The reason why WG-Gesucht is a particularly popular idea in Germany is that many German students study abroad for a semester or two, so are looking to rent their room out for a few months before moving back in.

Advice about accommodation

1. It is wise to ask for a contract and also to ask about Nebenkosten (utilities) to see if they are included in the rent.

2. Find out if you need to pay a deposit (eine Kaution), too.

3. Accommodation in the city centre costs slightly more than in other areas, as is to be expected. Don’t be put off by living in areas slightly further out: Knoglersfreude, for example, is a very residential area right in the countryside, located just 20 minutes away from the town centre by bus.

Travel

For getting around town, it is absolutely essential that you buy a bike or a bus pass (or both). Bikes are a really popular mode of transport in Germany, so cities tend to have multiple bike paths. Buses are frequent and even if you live right at the end of the line, it doesn’t take long to get to the centre. A bus pass costs €90 for 6 months.

Explore

If you fancy exploring further afield, Munich is only 50 minutes away and Nuremberg 40 minutes away by train. Even Vienna is €67 return (with a BahnCard 25) and only 5 hours away by train. This website will prove vital for organising weekends away.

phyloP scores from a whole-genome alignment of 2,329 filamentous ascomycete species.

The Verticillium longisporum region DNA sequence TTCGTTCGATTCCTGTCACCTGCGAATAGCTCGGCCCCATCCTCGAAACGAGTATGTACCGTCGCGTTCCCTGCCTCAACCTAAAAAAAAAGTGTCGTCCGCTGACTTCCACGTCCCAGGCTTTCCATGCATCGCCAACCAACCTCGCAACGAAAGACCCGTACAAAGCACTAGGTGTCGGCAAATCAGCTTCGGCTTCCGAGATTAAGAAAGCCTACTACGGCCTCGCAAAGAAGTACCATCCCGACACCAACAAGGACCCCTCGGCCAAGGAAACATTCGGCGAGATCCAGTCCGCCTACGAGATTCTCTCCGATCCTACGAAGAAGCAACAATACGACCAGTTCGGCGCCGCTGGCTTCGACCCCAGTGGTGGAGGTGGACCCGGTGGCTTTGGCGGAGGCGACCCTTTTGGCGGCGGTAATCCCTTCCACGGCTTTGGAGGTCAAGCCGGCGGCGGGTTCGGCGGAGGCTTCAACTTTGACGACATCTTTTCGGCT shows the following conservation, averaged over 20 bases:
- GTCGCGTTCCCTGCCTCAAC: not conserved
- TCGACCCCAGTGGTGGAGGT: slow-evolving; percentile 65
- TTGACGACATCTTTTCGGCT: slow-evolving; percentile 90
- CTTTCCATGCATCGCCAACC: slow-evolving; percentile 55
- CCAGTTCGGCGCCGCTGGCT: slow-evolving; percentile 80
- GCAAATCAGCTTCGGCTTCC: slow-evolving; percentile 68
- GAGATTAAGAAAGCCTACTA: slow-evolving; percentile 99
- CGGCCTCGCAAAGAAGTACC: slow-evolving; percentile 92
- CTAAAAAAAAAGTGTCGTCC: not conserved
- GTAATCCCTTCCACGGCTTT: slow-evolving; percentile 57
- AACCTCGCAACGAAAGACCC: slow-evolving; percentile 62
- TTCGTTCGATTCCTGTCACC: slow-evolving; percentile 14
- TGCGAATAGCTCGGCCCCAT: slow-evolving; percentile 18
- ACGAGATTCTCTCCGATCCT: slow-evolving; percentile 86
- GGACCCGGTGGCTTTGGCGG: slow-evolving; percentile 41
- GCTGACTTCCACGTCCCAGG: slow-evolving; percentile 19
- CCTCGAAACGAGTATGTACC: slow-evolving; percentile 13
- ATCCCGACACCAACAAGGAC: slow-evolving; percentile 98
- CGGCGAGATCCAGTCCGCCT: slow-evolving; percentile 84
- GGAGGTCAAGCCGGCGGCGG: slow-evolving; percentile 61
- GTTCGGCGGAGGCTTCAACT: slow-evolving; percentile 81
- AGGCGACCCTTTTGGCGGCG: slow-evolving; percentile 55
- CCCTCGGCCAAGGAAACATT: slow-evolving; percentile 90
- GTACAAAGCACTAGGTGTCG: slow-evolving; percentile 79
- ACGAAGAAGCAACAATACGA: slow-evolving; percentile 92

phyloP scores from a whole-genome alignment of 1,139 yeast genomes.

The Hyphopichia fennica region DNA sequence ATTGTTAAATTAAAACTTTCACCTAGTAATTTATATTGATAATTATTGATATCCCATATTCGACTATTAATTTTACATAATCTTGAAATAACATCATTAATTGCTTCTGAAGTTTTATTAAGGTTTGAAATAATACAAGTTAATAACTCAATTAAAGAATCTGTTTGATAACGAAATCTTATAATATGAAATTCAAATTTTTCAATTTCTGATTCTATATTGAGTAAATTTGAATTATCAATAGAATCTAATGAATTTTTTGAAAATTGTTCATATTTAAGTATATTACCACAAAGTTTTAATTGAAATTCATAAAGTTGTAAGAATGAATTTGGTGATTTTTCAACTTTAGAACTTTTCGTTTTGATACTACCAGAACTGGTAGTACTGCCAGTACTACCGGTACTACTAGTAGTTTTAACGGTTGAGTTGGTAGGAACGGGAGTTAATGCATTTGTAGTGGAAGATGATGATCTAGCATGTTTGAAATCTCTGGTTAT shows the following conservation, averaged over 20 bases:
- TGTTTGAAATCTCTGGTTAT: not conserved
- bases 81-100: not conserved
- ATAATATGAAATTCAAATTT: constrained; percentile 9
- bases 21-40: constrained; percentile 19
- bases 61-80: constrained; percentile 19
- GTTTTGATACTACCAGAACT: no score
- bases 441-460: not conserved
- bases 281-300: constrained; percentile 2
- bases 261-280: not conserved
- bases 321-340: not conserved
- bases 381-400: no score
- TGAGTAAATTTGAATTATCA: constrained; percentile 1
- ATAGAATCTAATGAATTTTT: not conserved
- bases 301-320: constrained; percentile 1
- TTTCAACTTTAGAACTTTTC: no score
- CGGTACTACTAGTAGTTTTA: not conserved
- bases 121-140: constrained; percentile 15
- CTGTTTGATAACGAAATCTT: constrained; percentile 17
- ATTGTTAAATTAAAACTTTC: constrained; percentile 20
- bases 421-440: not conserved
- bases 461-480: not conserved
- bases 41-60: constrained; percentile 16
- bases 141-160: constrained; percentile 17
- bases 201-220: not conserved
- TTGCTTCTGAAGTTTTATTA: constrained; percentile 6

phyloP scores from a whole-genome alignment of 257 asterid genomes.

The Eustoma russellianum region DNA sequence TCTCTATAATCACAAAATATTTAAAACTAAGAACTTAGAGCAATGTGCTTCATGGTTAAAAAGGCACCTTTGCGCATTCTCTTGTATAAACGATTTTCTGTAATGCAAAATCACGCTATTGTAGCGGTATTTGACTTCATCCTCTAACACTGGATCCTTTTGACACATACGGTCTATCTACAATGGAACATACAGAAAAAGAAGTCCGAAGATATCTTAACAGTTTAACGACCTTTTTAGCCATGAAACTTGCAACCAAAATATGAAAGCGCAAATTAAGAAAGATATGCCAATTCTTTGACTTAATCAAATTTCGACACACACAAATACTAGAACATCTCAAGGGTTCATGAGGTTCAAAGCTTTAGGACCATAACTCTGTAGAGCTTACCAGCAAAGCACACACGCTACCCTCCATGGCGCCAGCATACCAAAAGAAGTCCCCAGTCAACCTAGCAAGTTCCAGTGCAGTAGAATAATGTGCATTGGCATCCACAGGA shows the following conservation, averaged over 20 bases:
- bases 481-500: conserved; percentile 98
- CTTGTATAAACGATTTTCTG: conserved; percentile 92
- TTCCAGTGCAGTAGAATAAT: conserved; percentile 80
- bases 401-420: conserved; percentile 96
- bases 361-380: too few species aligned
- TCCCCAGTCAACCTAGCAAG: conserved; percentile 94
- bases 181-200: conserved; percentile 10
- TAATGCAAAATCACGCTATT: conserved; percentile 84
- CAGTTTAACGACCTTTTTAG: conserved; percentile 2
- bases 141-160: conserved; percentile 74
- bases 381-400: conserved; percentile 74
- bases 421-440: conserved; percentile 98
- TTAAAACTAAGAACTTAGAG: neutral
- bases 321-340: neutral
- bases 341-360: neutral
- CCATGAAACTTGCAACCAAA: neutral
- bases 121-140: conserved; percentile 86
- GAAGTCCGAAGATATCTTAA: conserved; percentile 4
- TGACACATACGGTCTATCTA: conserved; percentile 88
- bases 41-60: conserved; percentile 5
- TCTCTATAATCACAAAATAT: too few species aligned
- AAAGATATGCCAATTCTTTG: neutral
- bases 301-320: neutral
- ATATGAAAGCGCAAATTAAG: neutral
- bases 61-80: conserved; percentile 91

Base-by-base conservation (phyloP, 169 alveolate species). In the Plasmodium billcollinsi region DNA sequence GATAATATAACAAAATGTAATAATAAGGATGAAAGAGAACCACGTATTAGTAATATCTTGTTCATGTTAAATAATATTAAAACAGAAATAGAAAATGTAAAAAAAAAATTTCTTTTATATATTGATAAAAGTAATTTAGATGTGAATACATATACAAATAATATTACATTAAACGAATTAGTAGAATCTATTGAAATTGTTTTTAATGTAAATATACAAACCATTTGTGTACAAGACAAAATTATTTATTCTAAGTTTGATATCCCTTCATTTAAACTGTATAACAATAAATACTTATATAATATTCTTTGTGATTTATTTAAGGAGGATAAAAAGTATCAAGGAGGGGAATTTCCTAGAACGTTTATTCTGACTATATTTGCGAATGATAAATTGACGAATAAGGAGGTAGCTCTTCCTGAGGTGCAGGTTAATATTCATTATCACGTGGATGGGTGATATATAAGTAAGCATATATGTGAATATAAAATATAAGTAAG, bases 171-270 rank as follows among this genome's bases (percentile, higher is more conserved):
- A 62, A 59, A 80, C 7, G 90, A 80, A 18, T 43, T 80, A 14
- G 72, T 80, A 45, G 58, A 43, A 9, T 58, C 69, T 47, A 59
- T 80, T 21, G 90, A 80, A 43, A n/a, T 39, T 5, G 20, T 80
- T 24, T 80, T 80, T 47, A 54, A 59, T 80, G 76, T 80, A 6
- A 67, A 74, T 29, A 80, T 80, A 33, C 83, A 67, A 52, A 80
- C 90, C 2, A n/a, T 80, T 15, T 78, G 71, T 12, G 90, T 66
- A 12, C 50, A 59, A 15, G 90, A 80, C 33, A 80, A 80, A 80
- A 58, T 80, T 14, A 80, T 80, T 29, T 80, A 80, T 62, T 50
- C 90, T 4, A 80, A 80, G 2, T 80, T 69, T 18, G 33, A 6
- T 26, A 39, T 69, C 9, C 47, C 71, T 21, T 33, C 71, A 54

Here for the year

If you are staying for the entire year, buy a BahnCard 25. This costs just €61 (second class) and gives you 25% off every train fare for the year.

Semester abroad

Alternatively, if you are staying for a shorter period of time, you can buy a Probe BahnCard, which costs €25, giving you 25% off train fares and is valid for 4 months. Make sure you write an email to cancel this card at the end of your stay, though! Otherwise, the German railway service (Deutsche Bahn) will automatically update your card to a year-long card (and charge you for it).

Unlimited train travel

Bayern Ticket: this ticket costs €22 per person, allowing unlimited travel on regional trains that day. For just €4 extra per person, you can add another person to the ticket, with up to 5 people on the ticket in total. A Bayern Ticket for 3 people would cost just €30, working out at only €10 each.